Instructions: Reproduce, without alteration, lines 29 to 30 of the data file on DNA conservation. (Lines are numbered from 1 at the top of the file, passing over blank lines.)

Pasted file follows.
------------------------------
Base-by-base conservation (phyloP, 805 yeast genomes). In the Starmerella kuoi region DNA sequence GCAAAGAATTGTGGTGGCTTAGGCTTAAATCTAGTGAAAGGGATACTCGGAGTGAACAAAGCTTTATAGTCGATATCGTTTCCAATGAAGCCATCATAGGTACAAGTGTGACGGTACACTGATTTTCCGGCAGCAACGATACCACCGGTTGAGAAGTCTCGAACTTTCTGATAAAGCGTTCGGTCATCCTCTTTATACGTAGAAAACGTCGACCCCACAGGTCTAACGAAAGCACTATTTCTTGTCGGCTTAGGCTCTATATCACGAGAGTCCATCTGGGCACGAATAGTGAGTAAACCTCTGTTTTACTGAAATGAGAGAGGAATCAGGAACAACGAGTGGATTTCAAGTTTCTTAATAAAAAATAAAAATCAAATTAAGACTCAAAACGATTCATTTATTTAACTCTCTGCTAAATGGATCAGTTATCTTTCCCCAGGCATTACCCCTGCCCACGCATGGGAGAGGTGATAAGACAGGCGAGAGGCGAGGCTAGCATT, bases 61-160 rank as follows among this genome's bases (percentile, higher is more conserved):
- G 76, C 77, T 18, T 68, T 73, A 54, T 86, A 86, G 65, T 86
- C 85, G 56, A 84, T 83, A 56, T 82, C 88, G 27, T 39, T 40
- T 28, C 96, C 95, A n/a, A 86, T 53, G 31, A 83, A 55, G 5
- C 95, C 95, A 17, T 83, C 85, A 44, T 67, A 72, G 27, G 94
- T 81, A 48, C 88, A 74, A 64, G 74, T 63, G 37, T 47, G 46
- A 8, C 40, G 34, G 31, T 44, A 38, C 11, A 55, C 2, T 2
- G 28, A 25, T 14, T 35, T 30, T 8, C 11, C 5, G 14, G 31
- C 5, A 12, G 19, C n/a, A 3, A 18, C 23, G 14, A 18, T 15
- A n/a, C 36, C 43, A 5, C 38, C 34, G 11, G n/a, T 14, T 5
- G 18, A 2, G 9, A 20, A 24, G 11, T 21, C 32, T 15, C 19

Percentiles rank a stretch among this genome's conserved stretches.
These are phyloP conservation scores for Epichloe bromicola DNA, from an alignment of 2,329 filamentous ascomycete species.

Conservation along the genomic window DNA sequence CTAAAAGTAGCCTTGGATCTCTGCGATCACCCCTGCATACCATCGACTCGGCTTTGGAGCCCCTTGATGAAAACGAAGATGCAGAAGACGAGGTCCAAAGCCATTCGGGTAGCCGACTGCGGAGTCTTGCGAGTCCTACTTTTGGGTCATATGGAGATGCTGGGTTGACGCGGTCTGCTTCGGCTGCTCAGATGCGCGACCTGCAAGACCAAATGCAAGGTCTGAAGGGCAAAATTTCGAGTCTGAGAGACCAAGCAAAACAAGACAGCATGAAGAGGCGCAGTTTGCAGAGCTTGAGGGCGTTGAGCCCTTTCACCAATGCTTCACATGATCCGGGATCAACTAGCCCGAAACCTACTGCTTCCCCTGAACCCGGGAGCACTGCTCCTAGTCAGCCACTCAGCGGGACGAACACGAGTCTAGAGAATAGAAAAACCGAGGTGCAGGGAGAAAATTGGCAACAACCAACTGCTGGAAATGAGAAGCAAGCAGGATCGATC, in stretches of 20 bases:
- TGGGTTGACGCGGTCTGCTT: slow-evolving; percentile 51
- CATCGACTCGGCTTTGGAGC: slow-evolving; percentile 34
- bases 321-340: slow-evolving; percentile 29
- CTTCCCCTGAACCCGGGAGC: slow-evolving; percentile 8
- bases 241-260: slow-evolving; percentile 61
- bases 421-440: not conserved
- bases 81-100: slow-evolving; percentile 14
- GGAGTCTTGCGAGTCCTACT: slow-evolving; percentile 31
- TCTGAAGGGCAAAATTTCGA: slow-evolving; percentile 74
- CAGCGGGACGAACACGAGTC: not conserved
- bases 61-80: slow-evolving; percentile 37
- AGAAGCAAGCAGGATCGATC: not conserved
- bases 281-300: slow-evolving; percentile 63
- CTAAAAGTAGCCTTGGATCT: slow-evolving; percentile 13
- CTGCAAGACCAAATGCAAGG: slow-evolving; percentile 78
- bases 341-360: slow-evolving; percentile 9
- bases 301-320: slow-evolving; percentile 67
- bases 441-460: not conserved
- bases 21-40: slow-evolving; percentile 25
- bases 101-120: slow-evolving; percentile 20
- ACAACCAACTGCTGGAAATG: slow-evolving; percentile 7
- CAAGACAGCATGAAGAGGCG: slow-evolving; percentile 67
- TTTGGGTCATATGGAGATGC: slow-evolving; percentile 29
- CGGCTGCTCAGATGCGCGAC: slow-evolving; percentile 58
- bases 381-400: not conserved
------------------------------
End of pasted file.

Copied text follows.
- CTGCAAGACCAAATGCAAGG: slow-evolving; percentile 78
- bases 341-360: slow-evolving; percentile 9